Johnstone tells us colourful stories of convicts, brothels and shady characters from the city’s history—Old Ma Dwyer who ran the Esplanade Hotel aka the Blue House in Salamanca Square, and was famous because of her colourful language and the fights that broke out there. Hundreds of convicts quarried the cliffs behind Salamanca Place, cut the stone and built the row of sandstone warehouses. This old quarry with tall sides, has become the Salamanca Quarry Square, with a fountains, gardens and swish apartments called The Mews.

To wander through the narrow lanes and streets of historic Battery Point is to take a journey back in time. The fashionable suburb, which derives its name from a gun battery that stood here in the 1800s to protect the town, has sandstone buildings and weatherboard cottages that were once homes for mariners. Colonial townhouses with arches, shallow eaves and fanlights sit beside beautifully restored cottages that were among the earliest built in the city.

Nearby, David’s Park dotted with blackwood trees and wattle, is a popular green space, where the gate is mounted with two stone lion sculptures that were once part of a bank’s entrance. “David’s Park was once the main cemetery for the town where prominent citizens were buried. It was called the Garden of Sleep but was unsuitable as the Derwent river would flood it,” says Johnstone. By the 1870s, it became an unkept wilderness which was later converted into an English style walled park. The park is still dotted with memorials and grave stones, including that of Lieutenant Governor David Collins, who founded Hobart. On one side is a memorial wall with original headstones from the park, and many are of children whose life expectancy in those days was not high. “At least 900 people were buried under this green turf once and today the ground is bumpy because of rotting graves below. Some were reburied at Cornelian Bay but many still sleep under your feet,” says Johnstone. The Supreme Court Building next to it is in stark contrast, built in the 1970s and designed by British migrant architect Peter Partridge.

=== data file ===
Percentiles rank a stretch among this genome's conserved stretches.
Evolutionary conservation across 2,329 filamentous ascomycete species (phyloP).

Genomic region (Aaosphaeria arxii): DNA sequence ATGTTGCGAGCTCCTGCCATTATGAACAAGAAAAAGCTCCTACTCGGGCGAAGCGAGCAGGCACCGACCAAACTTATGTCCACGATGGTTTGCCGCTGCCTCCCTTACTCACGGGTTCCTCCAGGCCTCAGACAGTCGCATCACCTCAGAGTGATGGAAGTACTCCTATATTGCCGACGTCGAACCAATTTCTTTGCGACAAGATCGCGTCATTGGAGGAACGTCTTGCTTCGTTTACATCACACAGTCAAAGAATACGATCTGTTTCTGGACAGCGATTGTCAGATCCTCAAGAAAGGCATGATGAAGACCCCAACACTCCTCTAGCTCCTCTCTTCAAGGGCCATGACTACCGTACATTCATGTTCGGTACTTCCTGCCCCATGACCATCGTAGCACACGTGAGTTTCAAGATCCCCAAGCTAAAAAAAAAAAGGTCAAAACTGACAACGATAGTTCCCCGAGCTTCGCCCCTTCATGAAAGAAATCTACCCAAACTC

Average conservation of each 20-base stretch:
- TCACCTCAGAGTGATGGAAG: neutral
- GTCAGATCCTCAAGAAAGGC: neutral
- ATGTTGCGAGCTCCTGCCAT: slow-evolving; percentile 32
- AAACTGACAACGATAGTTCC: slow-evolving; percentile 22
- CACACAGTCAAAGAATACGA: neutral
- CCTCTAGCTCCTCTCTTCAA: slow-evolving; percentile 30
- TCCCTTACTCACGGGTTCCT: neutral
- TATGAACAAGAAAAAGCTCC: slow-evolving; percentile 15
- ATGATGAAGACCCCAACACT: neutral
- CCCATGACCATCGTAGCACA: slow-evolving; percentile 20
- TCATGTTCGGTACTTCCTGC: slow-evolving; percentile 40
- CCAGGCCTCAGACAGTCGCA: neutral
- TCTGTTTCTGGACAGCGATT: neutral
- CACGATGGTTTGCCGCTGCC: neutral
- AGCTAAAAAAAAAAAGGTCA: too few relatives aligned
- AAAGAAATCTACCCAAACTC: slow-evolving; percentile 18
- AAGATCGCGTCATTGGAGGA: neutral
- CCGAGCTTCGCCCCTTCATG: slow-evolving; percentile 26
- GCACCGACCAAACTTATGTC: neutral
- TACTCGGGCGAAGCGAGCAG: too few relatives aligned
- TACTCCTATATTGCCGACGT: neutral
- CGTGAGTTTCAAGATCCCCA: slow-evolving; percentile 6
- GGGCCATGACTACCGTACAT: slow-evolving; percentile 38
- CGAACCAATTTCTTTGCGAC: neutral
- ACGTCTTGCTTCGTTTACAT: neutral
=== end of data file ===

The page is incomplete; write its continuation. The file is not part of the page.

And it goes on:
On Macquarie Street, Johnstone shows us the Town Hall that sits at the intersection of Church and Bridge streets, where the landmarks on each corner have been humorously dubbed Salvation (the Catholic Church), Temptation (Hotel), Damnation (the old jail), and Recreation (the Town Hall). Each building on the street is of a different era and architectural style, from the Art Deco Mercury building with its narrow bay windows, the 1938 Colonial Mutual Life Building with gargoyles to the Edwardian Baroque GPO building with its tall tower and cupola. Johnstone has an eye for the smallest details: he points out a perfectly preserved painted antique sign for the Bank of England, Scotland and Australia before it became ANZ, that lies unnoticed in the narrow space between buildings.

“In Hobart, you see buildings with new facades on one side but when you see their other side, you are in for a surprise,” he says, leading us to the Tasmanian Museum and Art Gallery, which has a decorative Victorian façade in front but is austere and practical behind, built by convicts in the past.

By the end of our walk with Johnstone, we are looking with new eyes at this town with a dark history and rich architecture where the past co-exists with the present. It’s a city that highlights the idea that “we shape our buildings, thereafter they shape us”.

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GETTING THERE: Fly Singapore Airlines to Sydney and connect on Virgin Australia to Hobart

STAY: Stay at The Tasman, which has three wings heritage, modern or Art Deco, in the centre of town

DO: Visit MONA, the art museum, and the Cascade Female Factory

BUY: Local art and wine

Kalpana Sunder is an independent journalist based in Chennai.